Alubias Blancas con Carne de Ternera

alubias blancas con carne de ternera

This is a fairly typical Spanish stew/casserole of beef with white beans. Most people have a family recipe for the dish, with variations on vegetables (according to season), along with a preference for the type of beans, herbs, spices, etc.

alubias blancas

I have been meaning to mention an unusual naming convention for Spanish beans (alubias) for some time. Back in 1991, when I was quite new to Spain and cooking a stew, my Valencian (non English speaking) flatmate asked me if I was cooking judías blancas? I replied, confused, that I was cooking alubias blancas. To which he said, that judías and alubias are the same thing. Confused further, I said that I thought judías were Jews. He said that was indeed true. Toni had no explanation for why beans are sometimes called Jews, in Spanish, but said that it has always been that way.

I have been asking people for years about alubias and judías, but have never found a satisfactory answer. Claudia Roden mentions judías and alubias in her book, the Food of Spain, attributing this anomaly either to the Arab word for black-eyed beans, lubia, which the Jews historically cooked in Spain at New Year, or to broad beans, which they cooked to celebrate Passover.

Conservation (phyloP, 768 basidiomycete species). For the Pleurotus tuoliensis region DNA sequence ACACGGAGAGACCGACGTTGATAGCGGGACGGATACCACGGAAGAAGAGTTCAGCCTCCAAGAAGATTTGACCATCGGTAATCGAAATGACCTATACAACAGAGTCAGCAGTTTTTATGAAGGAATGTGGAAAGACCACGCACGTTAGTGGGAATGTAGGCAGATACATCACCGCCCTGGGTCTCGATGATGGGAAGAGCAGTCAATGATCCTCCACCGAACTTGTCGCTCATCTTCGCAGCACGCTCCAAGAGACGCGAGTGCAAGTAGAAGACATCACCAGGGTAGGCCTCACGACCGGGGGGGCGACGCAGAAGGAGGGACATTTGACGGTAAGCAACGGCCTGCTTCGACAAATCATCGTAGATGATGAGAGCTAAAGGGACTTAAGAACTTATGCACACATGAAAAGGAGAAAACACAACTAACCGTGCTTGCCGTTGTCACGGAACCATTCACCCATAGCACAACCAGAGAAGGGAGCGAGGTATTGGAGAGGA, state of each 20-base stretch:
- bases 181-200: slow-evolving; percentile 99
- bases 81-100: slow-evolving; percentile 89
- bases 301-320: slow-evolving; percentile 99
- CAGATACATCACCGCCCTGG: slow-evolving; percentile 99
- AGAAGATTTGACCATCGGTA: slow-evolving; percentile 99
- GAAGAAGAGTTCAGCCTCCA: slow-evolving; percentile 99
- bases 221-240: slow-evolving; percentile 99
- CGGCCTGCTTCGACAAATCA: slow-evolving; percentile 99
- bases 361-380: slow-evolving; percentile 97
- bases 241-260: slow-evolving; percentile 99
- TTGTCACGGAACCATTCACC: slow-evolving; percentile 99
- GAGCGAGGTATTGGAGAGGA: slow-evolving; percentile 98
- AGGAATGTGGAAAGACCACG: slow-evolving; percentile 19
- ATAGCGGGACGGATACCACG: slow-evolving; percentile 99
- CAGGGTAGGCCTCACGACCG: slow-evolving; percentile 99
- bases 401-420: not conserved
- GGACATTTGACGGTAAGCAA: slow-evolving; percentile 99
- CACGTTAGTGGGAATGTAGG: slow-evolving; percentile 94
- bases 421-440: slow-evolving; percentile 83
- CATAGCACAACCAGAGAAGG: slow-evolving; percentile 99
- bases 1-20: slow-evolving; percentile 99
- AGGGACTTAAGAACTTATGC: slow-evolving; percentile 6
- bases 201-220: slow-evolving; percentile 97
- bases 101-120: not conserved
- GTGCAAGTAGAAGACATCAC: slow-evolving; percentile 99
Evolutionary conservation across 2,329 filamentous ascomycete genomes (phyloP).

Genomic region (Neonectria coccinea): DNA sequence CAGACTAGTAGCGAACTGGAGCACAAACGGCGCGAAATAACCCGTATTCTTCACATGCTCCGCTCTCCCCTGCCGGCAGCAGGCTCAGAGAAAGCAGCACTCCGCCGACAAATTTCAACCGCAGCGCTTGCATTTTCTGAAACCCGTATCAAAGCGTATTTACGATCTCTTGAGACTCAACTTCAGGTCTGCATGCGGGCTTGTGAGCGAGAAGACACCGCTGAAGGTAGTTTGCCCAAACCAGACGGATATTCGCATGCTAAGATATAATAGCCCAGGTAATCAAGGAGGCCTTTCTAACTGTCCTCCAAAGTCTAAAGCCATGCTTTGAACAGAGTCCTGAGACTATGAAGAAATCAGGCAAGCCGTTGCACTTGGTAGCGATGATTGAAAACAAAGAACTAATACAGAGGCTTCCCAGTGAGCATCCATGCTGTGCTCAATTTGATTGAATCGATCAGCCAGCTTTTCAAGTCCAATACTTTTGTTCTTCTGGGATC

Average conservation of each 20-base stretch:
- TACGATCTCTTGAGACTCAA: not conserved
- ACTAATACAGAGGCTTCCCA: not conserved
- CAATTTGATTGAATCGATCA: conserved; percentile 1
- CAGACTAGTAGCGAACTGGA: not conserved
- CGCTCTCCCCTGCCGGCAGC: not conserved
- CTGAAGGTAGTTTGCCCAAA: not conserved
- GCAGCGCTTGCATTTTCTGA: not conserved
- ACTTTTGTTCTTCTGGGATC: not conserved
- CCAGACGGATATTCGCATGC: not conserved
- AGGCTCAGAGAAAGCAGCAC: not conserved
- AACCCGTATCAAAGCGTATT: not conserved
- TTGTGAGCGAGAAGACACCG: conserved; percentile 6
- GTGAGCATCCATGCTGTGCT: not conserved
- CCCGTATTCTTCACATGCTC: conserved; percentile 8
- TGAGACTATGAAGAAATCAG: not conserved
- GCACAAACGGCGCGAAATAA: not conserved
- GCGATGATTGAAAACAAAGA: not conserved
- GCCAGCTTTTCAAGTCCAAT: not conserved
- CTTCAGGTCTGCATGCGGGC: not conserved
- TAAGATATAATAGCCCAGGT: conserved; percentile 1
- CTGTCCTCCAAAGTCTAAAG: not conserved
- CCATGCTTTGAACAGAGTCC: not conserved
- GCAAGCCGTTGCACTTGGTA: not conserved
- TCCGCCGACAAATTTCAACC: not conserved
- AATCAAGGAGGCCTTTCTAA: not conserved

I’m not entirely convinced by the argument that the word lubia might have changed to judía over time and to add to the mystery, most beans arrived in Europe after Columbus discovered America in 1492, the same year that the Jews were expelled from Spain! However, I did come across an interesting Spanish text yesterday, on the etymology of judía. It states that there’s no written historical explanation, but there is a precedent relating to the Moorish occupation of Spain. It goes on to say that many of the foods specific to Jewish cuisine in the Levant, were prefixed Jewish in al-Andalus (Mooorish Spain), such as Jewish thistle, Jewish vegetable, etc. This naming convention also applied to foods of other ethnic groups, such as Carthaginian, Kurdish, Persian, etc. It has been discovered that broad beans were originally domesticated in Israel, 10,000 years ago, which probably predates the farming of wheat and barley!

I have long thought that calling beans, judías, probably related to slow cooked Sabbath foods, such as Hamin (the Sephardic version of Cholent). These days hamin (from the Hebrew word for hot) contains any kosher beans, like this one with white beans, beef cheeks and pimentón, but in a Pre-Columbian Europe there would have been broad beans or chickpeas.  Dried beans and pulses work perfectly in Sabbath dishes, because of the long cooking time. In 1492 a considerable number of Jews (and Moors) chose to convert to Christianity rather than be expelled. Instead of disappearing, Jewish foods have been assimilated into Spanish cuisine – many of Spain’s regional stews (cocidos) are a variation on adafina, probably from addafína, meaning buried or hidden, as in cooked under hot coals. Even the famous Galician Torta de Santiago (the very Christian, St. James’ tart) is really a Passover cake! New beans brought back from South America quickly became popular and have found their way into traditional recipes, including the Jewish ones.